In our reading groups, the assessment is informal but just as valid. As a fairly new teacher, I tried the literature circle role sheets so I had something to assign a grade to, but I noticed that their discussions were more shallow and less involved when using them. I struggled for several years on how to "grade" their literature discussions before deciding that I didn't have to assign a grade to everything they did to make it valid. It is in situations like these that I sometimes feel that grading is almost a hinderance to what we do.
Teachers who don't assess frequently and in multiple ways, whether through exit slips, question boards, or just by watching students' expressions and body language to adjust teaching speed, are missing out on an invaluable way to tailor their teaching to suit the needs of the students.
Yes, we need to be very careful that we do not confuse assessment with grading. Assessment, for me as a teacher, is vital because it helps me know that I have done my job well and that the students I have taught have actually learned something. If I do not assess, I cannot know this. Also, assessment is important because it gives students an opportunity to see that they themselves have learned something and hopefully this will encourage them to gain self-confidence and esteem.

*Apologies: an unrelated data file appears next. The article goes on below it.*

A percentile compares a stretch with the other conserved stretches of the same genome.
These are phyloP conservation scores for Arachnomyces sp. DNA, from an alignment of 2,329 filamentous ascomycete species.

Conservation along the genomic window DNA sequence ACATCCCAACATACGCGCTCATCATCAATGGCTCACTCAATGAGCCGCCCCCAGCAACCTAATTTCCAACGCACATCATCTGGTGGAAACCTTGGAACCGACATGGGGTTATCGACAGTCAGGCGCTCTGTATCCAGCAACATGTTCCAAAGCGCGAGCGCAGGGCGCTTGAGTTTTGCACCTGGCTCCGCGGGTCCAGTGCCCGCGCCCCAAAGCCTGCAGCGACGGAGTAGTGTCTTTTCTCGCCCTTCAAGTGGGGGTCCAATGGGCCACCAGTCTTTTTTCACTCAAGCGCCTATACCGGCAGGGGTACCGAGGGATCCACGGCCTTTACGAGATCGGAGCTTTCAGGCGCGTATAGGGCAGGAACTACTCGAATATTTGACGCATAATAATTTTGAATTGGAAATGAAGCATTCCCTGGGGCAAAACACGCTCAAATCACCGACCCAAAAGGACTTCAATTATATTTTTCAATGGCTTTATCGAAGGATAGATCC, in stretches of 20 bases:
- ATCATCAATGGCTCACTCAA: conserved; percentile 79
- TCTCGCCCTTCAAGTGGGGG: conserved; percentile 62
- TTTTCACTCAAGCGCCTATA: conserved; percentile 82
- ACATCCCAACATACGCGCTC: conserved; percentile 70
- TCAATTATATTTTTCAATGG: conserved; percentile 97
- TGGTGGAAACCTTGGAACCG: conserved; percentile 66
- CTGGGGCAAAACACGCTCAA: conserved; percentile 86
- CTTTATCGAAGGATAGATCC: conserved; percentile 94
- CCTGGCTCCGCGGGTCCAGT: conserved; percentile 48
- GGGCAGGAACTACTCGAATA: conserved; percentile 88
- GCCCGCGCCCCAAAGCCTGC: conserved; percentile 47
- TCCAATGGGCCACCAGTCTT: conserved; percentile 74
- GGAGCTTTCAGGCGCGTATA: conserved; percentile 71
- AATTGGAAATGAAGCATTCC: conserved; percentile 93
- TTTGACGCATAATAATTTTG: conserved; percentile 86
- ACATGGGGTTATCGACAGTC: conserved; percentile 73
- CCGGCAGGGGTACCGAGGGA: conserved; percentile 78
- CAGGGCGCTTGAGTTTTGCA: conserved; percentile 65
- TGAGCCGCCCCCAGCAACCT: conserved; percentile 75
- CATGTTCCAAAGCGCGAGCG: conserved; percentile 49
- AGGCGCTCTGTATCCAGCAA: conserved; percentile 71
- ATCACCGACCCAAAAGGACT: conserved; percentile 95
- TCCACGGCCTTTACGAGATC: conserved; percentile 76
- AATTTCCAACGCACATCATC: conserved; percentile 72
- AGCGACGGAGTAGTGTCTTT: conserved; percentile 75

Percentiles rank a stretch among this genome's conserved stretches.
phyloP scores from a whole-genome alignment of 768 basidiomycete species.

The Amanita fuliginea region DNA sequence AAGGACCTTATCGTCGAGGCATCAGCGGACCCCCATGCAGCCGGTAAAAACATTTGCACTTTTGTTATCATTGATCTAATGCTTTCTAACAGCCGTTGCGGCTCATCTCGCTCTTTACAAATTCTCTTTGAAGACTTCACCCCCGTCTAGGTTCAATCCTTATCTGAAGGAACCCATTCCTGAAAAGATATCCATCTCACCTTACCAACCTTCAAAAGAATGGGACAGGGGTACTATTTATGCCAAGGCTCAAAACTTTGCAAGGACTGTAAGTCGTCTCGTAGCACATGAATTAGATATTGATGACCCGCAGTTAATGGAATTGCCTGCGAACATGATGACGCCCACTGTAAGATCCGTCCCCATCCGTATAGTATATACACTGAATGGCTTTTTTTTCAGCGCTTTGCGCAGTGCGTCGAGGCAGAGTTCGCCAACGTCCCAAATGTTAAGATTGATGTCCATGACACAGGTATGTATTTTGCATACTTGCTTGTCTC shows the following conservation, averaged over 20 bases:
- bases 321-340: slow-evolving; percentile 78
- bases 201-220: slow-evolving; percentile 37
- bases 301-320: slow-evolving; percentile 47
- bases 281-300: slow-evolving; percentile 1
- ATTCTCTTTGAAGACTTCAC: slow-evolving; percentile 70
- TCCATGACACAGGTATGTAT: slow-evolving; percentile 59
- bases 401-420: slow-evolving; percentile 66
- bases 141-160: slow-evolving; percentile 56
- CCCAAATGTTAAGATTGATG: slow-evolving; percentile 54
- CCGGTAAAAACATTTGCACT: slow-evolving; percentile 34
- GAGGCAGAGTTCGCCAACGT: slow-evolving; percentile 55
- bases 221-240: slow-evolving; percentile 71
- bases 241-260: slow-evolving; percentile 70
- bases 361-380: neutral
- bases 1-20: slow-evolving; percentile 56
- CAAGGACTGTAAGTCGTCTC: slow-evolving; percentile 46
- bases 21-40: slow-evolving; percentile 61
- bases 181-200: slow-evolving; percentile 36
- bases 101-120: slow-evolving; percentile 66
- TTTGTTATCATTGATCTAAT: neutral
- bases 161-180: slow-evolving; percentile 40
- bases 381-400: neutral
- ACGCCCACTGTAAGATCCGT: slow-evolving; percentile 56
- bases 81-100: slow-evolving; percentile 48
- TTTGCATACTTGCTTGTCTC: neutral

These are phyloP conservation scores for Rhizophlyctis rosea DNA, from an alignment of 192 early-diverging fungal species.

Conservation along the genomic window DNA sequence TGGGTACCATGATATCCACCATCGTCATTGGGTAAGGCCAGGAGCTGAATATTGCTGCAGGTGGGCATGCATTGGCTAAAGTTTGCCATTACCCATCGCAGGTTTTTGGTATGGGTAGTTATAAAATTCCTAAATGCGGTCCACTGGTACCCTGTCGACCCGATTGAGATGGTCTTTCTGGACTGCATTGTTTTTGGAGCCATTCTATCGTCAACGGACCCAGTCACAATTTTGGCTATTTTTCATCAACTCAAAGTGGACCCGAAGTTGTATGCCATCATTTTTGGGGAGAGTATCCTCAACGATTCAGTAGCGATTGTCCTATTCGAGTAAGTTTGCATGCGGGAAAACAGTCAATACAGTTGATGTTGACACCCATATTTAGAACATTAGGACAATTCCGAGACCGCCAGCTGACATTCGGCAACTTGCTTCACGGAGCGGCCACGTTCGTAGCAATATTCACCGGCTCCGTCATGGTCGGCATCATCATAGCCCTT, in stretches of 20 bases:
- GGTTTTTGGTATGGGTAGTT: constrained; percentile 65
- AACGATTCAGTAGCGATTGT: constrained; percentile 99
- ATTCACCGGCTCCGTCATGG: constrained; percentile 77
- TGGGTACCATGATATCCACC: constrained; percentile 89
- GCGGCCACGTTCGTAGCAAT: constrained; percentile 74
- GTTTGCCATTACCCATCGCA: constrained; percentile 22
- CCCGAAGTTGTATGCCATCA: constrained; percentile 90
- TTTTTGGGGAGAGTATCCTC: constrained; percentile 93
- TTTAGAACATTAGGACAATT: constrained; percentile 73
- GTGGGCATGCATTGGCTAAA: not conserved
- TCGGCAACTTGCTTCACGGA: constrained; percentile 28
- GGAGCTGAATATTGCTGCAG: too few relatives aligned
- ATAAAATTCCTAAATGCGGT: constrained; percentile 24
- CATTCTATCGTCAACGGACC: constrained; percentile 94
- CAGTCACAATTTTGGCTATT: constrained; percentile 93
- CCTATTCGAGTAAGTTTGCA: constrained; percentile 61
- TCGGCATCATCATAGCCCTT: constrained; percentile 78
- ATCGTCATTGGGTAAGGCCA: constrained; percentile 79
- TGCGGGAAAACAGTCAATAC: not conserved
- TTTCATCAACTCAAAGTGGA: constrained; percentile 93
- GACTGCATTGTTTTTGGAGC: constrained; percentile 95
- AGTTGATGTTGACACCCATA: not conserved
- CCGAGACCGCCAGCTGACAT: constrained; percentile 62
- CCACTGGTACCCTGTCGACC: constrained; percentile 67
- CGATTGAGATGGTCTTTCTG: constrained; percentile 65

Assessments are important both for students and for teachers. For both groups, assessments (assuming that they are done correctly) give a great deal of information. They tell what things the student has or has not learned. For the student, this information is a sign about what sort of things he or she needs to study more. For the teacher, the assessments can tell what individual students need help with. They can also (assuming that the teacher analyzes them) tell the teacher which things he or she has done a good job of teaching. This can inform the teacher about what needs to be reinforced and perhaps about what strategies did and did not work.
In these ways, assessments of students can help both students and teachers do a better job.